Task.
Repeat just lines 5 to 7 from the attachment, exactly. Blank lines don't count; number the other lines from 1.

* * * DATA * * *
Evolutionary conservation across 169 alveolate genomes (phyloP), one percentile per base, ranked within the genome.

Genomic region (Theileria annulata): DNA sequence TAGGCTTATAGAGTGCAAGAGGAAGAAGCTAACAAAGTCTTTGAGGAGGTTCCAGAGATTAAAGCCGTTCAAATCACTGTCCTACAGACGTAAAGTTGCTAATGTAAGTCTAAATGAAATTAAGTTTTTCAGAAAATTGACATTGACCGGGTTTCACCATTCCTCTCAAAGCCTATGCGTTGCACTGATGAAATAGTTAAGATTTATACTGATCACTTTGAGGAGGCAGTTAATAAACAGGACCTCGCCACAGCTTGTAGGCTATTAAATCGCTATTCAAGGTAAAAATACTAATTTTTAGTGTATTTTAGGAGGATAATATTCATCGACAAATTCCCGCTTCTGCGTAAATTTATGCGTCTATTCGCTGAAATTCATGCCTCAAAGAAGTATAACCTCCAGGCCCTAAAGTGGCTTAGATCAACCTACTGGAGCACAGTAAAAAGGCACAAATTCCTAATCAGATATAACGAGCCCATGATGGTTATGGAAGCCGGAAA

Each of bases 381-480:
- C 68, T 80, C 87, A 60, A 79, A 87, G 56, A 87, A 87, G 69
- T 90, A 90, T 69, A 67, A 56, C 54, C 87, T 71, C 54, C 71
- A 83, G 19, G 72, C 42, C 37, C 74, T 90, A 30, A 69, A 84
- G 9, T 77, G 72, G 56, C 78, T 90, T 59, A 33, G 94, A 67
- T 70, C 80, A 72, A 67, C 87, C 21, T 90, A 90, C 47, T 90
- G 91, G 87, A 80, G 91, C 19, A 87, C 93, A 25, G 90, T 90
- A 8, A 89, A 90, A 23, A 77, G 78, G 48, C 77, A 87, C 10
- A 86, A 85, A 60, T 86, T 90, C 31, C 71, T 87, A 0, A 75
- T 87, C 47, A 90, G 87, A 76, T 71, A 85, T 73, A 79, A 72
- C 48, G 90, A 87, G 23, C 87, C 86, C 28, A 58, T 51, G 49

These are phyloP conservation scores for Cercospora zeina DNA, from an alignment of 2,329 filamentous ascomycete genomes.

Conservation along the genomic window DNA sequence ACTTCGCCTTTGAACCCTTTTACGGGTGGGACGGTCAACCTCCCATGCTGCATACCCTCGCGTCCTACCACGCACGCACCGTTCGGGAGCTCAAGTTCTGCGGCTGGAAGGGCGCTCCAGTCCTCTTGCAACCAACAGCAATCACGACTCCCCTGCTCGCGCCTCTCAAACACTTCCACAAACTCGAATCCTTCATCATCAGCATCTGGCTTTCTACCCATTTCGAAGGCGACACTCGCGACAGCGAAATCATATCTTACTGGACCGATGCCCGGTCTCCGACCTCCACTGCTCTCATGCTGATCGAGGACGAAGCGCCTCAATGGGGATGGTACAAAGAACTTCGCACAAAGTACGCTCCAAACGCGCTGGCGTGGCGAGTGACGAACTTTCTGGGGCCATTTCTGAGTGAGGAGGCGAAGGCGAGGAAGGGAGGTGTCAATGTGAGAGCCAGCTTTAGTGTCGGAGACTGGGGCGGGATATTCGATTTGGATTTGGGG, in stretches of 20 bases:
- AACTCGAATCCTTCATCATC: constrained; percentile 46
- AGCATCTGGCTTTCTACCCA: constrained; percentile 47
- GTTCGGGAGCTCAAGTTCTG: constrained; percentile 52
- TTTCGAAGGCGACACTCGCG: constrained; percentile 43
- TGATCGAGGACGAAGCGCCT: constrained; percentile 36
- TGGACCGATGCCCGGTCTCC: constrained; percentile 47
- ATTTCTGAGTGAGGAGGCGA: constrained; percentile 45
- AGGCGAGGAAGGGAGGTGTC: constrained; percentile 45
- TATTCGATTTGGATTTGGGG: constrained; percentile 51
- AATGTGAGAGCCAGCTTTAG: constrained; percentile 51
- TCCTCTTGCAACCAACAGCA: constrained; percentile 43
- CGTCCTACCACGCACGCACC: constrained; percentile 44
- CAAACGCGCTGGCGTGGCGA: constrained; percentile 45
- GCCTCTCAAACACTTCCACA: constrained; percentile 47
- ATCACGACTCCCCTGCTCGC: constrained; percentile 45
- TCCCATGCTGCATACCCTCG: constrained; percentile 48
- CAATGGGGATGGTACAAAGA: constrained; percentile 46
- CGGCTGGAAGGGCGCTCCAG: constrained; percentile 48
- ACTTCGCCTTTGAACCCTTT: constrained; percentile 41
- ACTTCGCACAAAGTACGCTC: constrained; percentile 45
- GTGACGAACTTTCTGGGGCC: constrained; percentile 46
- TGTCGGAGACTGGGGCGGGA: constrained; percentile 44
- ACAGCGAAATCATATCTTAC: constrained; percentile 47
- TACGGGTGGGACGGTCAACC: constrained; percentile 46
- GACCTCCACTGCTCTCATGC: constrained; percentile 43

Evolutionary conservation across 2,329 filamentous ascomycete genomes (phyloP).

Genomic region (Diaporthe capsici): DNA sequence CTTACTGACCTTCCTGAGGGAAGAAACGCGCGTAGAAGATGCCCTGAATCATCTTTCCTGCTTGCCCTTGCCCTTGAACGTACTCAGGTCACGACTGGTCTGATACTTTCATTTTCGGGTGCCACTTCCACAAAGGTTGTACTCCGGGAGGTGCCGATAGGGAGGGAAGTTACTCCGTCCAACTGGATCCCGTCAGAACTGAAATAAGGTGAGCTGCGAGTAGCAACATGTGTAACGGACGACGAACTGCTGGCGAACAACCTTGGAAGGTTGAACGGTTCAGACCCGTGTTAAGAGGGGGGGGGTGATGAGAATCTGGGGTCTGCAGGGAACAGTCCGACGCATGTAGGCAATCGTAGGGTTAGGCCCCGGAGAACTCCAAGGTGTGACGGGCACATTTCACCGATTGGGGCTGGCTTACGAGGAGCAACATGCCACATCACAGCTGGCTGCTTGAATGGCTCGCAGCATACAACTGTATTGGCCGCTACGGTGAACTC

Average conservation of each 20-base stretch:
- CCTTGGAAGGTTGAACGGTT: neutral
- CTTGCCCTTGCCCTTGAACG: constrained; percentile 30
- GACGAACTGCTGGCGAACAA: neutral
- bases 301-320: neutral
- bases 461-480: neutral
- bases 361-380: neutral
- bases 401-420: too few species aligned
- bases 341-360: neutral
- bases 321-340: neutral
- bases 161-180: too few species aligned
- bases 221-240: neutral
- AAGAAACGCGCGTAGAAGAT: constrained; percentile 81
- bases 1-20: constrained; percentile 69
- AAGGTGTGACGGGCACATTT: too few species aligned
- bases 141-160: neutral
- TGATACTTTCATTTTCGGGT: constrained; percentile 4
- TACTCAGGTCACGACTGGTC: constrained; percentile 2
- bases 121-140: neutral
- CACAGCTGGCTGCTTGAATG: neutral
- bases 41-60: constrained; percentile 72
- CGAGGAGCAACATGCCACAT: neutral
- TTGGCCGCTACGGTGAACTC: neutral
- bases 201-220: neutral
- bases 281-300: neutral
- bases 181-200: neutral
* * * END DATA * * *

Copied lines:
- T 90, A 90, T 69, A 67, A 56, C 54, C 87, T 71, C 54, C 71
- A 83, G 19, G 72, C 42, C 37, C 74, T 90, A 30, A 69, A 84
- G 9, T 77, G 72, G 56, C 78, T 90, T 59, A 33, G 94, A 67